Belén: Historic Space as Starting Point
In the heart of Amsterdam we find Felix Mertis, a location that has a history of serving a society of scientists, artists and thinkers to come together in The Enlightment. Over decades, it’s become one of the most important monuments of the city. Today, the interior of the historic landmark is designed by i29 who approached design studio Belén to investigate and develop the textile wall coverings of the restaurant and the entrance of this historical building.
In the heart of Amsterdam we find Felix Mertis, a location that has a history of serving a society of scientists, artists and thinkers to come together in The Enlightment. Over decades, it’s become one of the most important monuments of the city. Today, the interior of the historic landmark is designed by i29 who approached design studio Belén to investigate and develop the textile wall coverings of the restaurant and the entrance of this historical building. Throughout the process, the approached design studio came to realise there are many similarities with that of the present time: one where we question our ways of thinking. Felix Meritis is the physical embodiment for the curious mind; a hub of creativity, ideas and cross-overs, and Belén immediately saw the potential to reference the history of this exceptional building in the execution of the textile walls.
Refusing to look at monuments as obstacles but rather starting points, Belén sees space as the offsite for stories and histories. It is also important to note that the design studio looks at space as the coming together of the history it holds as well as its presence. This led to Belén designing two installations of textile walls: in the entrée and the restaurant: ‘Physical Time’ and ‘Scanning the Sky’. Delving deeper into the occurrences that have taken place in these rooms, as well as how the lifespan is experienced within the building, they sought to explore layers of colour and material and how these form the soul of the environment.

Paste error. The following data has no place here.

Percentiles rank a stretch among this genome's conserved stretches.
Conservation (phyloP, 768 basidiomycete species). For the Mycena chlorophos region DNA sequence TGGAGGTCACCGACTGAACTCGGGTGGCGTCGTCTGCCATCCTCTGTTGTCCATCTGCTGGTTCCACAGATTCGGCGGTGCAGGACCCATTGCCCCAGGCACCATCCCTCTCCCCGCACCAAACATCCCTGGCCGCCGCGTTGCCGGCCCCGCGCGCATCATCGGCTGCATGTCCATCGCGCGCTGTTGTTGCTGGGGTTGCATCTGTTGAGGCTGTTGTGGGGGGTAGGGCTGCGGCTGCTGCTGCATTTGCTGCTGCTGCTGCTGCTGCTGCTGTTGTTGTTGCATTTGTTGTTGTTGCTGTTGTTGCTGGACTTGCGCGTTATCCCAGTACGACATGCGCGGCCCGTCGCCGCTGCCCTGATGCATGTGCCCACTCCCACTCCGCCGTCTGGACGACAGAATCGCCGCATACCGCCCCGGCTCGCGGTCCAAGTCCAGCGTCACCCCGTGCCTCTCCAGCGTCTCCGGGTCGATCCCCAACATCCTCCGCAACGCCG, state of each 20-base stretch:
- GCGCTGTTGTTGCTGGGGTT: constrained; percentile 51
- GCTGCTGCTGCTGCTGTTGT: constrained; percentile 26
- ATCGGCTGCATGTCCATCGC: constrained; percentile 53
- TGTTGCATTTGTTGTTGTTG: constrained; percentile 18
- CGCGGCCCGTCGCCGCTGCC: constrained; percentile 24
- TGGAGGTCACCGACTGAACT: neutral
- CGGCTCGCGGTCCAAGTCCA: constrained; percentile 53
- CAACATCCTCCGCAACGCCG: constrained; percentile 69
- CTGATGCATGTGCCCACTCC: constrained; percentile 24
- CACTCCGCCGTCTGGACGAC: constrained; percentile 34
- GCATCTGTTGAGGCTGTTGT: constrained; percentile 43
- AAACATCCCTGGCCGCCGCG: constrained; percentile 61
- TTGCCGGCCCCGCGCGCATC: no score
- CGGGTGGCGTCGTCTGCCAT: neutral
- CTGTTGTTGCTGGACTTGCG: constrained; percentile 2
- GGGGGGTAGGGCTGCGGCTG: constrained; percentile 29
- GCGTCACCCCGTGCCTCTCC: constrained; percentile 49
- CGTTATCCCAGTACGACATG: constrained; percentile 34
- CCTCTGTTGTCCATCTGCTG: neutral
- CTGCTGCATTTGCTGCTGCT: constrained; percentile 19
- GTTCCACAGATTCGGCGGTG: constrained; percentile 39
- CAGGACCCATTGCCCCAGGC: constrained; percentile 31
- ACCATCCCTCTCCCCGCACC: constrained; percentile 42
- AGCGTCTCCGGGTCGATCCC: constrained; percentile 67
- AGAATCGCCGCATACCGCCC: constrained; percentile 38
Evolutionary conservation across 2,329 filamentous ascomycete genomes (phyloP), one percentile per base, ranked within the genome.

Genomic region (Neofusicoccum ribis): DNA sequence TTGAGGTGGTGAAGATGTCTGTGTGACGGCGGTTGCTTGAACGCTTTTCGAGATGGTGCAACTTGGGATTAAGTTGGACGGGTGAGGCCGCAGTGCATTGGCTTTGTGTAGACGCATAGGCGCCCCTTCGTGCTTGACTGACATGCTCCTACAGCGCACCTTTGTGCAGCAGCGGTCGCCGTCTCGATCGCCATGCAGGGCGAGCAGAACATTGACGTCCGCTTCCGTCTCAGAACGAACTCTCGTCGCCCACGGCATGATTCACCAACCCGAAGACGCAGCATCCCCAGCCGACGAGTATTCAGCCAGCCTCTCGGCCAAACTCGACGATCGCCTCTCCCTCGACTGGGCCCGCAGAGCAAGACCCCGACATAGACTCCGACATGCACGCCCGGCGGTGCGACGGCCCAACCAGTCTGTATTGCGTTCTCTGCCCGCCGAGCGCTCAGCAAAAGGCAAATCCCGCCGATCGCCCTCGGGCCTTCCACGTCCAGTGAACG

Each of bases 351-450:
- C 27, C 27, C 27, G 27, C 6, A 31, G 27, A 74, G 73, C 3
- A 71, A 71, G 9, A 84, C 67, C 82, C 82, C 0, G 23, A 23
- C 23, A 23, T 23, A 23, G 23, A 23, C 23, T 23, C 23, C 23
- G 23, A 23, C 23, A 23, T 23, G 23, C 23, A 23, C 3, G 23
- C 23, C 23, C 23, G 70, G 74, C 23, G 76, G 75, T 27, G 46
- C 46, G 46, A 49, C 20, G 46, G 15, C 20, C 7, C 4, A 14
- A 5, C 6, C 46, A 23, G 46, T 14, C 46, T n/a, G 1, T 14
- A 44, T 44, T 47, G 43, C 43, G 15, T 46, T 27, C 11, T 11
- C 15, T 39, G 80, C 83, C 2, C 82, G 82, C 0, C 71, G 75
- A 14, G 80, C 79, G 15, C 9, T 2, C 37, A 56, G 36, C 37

The first designed textile wall is called Scanning the Sky and is situated on the roof of Felix Meritis. A location which historically provided space to study the sky, often by night. On January 18th 2018, after a heavy storm (sun follows rain after all) photographers Erik and Petra Hesmerg captured in 360o the slightly dramatic, yet, clear sky. These stills formed the textile walls of the restaurant. The restaurant of Felix Meritis is a vast space, and has only two windows on the front side. A space in which one easily spends a few hours, the design studio drew on this space and felt its open and dazzling atmosphere. Inspired by this, the studio opted for mid blue as a colour, wanting to resemble the hue of an infinite sky. The tactile walls were stretched with ‘sky’, perceived as open windows offering a clear view. Herein, Belén opted for the idea of walls being borderless and see-through.
The design studio was inspired by the drawing room – a room that was lost due to a fire years ago at the Felix Meritis. They dove into the Rijksmuseum archive, which contains many etchings and paintings that were made in the Drawing Room (the room itself often visualised in these). The studio chose an etching by artist Reinier Vinkeles to translate into a textile wall. The etching is tufted in two colours – a technique that is generally applied to rugs. By opting for light and dark green, the textiles match the green hues of the i29 developed interior. The back of the panels depict a clearly recognisable etching. Yet, it is not visible. The front side is an abstract representation of the etching due to the threads being 10 centimeters long, each one poised in their individual manner. The result becomes a physical manifestation of time. The vertical line is emphasised by the hanging threads. Because people spend a limited amount of time in this space of the Felix Meritis, “the vertical” emphasises the desired atmosphere. The textile walls ask for human touch and can be in fact, felt and adorned.
All images of the works by Belén in Felix Meritis, by Ewout Huibers.